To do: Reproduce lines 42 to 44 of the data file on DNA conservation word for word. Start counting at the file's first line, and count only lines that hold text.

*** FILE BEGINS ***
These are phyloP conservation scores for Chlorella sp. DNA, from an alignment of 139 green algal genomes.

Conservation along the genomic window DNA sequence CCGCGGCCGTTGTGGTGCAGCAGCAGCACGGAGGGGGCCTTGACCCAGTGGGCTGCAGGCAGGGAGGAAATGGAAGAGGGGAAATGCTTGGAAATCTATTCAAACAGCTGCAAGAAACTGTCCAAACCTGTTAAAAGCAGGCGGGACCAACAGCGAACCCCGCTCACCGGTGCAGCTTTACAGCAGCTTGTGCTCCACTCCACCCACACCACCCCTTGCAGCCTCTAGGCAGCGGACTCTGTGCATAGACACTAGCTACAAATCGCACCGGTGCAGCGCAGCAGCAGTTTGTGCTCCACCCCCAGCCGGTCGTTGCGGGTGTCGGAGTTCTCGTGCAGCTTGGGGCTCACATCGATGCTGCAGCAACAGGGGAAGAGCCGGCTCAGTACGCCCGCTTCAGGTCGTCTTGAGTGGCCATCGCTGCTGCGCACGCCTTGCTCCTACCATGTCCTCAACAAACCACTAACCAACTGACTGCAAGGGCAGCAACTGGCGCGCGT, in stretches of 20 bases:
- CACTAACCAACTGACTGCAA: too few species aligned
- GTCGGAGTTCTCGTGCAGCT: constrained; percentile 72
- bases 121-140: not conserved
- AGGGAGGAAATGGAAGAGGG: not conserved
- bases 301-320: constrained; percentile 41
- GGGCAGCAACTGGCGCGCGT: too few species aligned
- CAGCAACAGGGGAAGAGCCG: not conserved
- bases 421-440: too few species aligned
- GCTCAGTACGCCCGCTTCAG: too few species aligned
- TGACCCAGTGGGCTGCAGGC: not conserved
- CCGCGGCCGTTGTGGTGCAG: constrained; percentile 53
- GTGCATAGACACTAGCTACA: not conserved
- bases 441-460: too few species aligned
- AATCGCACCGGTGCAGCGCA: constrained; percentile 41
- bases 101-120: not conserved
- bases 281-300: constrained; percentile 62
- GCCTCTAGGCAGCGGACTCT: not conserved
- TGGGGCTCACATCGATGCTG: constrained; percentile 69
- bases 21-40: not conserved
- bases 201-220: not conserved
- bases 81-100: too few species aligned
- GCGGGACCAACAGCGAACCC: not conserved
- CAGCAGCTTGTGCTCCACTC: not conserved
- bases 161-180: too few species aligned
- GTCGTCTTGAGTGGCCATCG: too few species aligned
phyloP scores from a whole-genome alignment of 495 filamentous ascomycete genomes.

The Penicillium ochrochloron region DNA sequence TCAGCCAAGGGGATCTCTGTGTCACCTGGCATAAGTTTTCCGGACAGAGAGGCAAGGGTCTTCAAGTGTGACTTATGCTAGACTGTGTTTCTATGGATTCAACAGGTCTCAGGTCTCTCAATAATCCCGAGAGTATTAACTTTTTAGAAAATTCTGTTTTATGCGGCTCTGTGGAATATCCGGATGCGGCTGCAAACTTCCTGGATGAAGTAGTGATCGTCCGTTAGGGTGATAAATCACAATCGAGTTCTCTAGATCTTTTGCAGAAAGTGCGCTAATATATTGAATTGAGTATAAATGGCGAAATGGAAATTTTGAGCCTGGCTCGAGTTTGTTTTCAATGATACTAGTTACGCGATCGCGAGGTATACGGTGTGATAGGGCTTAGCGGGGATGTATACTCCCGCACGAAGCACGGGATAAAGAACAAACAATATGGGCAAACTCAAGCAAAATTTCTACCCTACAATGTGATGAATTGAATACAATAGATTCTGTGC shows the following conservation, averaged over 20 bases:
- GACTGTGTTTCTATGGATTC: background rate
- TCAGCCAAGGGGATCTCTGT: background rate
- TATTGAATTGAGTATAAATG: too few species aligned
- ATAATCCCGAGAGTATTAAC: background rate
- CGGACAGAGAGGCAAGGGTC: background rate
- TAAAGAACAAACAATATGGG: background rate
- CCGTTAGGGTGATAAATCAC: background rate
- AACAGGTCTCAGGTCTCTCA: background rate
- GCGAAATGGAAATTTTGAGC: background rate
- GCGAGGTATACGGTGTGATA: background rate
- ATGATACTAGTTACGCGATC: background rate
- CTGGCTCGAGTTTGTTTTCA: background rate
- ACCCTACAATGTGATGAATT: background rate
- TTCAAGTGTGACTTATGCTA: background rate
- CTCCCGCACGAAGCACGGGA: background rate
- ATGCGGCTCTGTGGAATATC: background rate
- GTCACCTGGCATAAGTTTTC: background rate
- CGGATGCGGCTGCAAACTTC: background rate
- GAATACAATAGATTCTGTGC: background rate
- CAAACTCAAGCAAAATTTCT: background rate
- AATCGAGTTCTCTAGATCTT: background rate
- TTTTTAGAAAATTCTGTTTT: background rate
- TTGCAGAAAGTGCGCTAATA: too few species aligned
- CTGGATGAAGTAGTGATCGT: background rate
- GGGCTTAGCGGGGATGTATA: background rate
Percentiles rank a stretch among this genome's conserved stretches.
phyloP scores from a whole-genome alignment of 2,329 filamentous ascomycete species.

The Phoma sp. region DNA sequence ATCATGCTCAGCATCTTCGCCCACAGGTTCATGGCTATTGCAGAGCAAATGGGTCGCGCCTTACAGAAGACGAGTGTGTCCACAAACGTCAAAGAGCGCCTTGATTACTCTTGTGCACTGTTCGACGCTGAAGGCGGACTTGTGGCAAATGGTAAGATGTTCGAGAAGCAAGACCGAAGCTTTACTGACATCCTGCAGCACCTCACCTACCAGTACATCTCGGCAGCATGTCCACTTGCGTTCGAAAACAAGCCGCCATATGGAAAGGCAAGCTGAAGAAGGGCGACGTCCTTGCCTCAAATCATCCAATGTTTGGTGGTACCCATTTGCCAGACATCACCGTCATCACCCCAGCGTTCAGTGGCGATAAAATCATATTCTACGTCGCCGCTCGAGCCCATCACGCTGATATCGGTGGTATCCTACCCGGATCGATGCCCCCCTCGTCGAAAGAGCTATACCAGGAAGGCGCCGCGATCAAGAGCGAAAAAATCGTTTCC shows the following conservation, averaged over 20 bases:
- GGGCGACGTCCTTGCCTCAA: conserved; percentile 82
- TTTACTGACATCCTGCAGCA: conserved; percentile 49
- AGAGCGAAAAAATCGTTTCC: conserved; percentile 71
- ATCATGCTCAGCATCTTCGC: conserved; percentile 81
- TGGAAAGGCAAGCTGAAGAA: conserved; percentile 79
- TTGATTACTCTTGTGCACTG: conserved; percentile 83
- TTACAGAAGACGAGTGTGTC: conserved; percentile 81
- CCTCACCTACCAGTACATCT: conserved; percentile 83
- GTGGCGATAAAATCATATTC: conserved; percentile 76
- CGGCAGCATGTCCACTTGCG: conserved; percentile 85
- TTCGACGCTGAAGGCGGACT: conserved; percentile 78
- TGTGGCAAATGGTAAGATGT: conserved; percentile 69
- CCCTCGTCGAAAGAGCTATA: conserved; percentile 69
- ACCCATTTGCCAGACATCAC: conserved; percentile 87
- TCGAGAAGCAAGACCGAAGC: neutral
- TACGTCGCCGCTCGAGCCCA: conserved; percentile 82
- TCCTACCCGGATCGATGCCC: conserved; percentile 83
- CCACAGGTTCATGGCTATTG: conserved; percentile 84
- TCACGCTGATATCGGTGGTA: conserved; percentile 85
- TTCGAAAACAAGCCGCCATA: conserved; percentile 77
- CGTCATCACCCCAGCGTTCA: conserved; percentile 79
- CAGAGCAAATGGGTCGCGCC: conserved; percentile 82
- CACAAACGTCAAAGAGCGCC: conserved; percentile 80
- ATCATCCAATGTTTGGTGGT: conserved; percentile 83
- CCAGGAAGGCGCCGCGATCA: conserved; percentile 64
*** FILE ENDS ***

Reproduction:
- ACCCTACAATGTGATGAATT: background rate
- TTCAAGTGTGACTTATGCTA: background rate
- CTCCCGCACGAAGCACGGGA: background rate